We’re in Alice in Wonderland: what DfE said education minister said isn’t what he said
At the Mad Hatter’s tea party, the March Hare tells Alice that she should say what she means.
‘I do,’ Alice replied; ‘at least—at least I mean what I say—that’s the same thing, you know.’
Does our new Education Secretary Damian Hinds mean what he says? Or, rather, does he say what the Department for Education (DfE) says he says?
Yesterday, the DfE issued a press release announcing that Hinds would open the Education World Forum. It said:
‘Speaking at the Education World Forum… Education Secretary Damian Hinds said…’
This was followed by quotations:
- The robotic soundbite about ‘1.9 million more children in good or outstanding schools than in 2010’.
- How England’s recent performance in PIRLS puts the country’s results ‘on a global scale’. (A meaningless statement – the PIRLS results are given on a global scale and England’s results would have been on the scale whether they were at the top or bottom.)
- A plug for Mastery teaching and the Mandarin Excellence Programme. (But while the EEF Toolkit found mastery learning had good potential, studies showed the impact of maths mastery could range from ‘up to six months’ gain’ to ‘little or no impact’.)
- ‘Education is also one of our country’s biggest export earners’. (This raises the spectre of the ‘toxic’ idea raised in 2013 that foreign students could buy places in English state schools.)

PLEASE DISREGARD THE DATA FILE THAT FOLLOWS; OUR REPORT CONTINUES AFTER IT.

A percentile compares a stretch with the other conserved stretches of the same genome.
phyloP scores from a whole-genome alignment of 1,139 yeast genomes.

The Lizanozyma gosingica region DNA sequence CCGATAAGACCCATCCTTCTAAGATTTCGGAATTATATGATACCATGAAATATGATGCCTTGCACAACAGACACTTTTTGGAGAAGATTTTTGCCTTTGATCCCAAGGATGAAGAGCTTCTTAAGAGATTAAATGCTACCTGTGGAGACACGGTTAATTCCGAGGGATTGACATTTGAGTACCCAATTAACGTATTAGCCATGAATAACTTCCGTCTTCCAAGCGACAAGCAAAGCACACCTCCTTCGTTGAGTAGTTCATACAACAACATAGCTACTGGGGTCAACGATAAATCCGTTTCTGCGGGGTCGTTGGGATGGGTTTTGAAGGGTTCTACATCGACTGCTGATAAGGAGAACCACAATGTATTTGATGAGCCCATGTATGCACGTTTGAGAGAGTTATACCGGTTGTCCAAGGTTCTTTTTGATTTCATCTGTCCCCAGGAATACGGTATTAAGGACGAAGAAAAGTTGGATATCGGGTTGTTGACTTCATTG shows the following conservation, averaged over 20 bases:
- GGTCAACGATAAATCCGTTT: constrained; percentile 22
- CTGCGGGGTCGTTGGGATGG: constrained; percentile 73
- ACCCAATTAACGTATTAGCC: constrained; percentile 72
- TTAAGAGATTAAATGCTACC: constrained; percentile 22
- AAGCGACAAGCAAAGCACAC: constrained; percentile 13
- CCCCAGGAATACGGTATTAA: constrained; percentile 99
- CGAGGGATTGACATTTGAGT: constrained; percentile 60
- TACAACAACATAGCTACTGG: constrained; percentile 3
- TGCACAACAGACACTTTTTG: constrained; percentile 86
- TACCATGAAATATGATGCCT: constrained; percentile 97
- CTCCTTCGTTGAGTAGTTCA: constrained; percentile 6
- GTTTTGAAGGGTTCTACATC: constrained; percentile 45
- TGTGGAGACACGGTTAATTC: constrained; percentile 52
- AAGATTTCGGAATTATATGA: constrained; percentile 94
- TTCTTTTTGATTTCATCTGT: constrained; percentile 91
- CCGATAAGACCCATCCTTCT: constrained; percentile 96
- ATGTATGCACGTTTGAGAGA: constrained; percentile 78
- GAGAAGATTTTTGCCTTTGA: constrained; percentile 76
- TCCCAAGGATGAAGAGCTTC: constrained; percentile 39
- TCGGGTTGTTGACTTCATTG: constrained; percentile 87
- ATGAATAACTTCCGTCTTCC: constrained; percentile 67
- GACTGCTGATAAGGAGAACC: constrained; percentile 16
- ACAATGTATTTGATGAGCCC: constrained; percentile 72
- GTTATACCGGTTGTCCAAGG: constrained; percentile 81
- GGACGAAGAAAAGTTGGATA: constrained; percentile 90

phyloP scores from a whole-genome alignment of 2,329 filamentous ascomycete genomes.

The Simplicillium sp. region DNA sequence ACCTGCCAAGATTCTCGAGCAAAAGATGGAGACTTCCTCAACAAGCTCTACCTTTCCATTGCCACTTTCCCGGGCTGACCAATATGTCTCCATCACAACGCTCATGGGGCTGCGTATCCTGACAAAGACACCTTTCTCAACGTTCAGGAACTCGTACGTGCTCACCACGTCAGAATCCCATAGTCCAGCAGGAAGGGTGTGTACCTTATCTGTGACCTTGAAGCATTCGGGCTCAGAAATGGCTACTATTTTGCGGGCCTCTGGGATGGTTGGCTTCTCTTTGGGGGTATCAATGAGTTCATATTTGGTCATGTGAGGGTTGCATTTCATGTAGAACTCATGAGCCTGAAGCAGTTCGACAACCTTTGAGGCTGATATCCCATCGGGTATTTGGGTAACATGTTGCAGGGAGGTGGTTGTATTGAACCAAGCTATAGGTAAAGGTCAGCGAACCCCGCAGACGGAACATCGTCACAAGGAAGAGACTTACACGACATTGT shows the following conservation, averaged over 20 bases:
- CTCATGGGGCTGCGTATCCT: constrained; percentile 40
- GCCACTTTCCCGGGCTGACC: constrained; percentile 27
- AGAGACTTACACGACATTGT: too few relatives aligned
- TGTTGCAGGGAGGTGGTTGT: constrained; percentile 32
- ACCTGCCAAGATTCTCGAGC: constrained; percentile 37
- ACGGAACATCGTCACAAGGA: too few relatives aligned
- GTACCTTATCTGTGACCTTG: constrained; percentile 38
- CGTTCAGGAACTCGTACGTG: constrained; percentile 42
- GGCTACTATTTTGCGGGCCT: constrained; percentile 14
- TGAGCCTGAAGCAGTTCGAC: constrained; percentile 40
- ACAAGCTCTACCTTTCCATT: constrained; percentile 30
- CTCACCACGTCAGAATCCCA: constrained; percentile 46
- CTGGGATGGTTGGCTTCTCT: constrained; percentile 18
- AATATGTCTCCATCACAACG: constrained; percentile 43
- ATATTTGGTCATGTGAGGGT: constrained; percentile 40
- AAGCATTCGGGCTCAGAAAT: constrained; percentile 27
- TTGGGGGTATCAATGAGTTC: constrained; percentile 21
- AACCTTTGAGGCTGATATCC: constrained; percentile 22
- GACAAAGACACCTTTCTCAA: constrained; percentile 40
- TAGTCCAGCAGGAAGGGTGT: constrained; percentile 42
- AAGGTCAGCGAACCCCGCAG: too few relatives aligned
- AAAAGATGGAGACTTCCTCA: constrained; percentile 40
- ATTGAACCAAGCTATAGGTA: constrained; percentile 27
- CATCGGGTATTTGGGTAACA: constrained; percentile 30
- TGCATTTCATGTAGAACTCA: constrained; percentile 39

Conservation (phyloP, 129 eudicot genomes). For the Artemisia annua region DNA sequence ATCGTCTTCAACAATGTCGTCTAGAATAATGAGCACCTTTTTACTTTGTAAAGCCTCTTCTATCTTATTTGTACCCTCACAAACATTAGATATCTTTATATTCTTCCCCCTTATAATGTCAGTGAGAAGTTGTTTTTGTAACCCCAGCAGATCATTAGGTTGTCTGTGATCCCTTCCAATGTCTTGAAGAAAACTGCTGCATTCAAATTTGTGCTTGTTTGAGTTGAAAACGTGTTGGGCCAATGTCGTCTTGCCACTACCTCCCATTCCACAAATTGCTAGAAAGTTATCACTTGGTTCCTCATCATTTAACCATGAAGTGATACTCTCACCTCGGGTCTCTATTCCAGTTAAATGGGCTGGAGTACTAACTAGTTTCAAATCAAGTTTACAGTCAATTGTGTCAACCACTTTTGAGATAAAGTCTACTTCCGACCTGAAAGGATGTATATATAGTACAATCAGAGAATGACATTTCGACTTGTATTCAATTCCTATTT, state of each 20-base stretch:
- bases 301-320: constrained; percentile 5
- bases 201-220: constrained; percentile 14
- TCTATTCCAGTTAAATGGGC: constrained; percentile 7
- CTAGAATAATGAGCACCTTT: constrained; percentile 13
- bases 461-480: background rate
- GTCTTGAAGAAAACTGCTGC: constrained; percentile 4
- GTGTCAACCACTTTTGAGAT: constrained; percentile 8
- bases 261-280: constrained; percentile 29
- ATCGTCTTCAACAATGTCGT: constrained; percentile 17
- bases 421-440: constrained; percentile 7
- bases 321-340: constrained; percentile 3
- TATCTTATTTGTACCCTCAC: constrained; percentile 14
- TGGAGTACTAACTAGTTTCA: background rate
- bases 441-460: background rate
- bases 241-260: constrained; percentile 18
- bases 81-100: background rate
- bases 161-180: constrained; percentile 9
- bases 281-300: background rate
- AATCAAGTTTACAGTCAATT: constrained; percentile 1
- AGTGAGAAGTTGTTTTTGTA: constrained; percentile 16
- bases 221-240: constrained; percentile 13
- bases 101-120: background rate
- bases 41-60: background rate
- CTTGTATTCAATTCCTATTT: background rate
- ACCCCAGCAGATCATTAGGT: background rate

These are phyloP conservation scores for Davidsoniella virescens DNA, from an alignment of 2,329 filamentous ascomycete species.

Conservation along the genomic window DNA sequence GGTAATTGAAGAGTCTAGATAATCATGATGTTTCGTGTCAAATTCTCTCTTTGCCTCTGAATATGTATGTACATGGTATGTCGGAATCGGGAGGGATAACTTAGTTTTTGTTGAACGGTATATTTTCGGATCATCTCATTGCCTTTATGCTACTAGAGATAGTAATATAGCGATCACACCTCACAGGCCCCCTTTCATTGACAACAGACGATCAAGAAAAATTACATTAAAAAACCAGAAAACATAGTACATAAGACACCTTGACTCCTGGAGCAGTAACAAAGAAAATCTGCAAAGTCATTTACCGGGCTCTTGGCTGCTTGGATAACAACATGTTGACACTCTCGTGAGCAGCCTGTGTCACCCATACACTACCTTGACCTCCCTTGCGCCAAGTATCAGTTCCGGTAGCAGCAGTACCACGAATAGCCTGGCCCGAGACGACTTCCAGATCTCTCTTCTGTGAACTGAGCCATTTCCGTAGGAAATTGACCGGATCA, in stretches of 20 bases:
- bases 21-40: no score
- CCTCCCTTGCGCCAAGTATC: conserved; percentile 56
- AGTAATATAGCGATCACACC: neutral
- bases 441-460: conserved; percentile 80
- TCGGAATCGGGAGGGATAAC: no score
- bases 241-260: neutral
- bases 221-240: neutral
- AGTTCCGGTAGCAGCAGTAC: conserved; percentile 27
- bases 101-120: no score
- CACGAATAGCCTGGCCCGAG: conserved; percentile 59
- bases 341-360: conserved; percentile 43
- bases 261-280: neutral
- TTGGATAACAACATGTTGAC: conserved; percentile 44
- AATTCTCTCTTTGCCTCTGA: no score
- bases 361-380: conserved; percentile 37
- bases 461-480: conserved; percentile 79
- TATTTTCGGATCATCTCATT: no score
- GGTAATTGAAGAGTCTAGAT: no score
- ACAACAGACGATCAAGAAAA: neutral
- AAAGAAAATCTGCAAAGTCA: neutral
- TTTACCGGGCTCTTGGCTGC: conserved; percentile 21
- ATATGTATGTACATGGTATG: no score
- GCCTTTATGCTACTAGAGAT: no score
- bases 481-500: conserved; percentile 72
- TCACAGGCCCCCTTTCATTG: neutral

But the actual speech, which wasn’t on the DfE website when the press release was published, contained none of these.
DfE publicists, then, told the press that the education secretary said things in his speech that he didn’t actually say. It could be, of course, that the omitted quotes were in the original draft and were scrubbed out. This could have been avoided if the press department had waited until the speech was delivered.
In any case, Damian Green needs to get a grip on the DfE press department. It would be rather unfortunate if his publicists keep misquoting him. Especially so, since many of the words are closely associated with his schools minister Nick Gibb.
Why the mismatch? We’d have to ask the person who wrote the press release. But it’s odd that Hinds’ actual speech was heavy with references to skills while the press release mentioned them only once.
Gibb is, as we know, loathes skills.
Fortunately, most of the media seems to have read the speech rather than rely on the DfE press release. But it’s disturbing that someone seems to be putting words in Hinds’ mouth.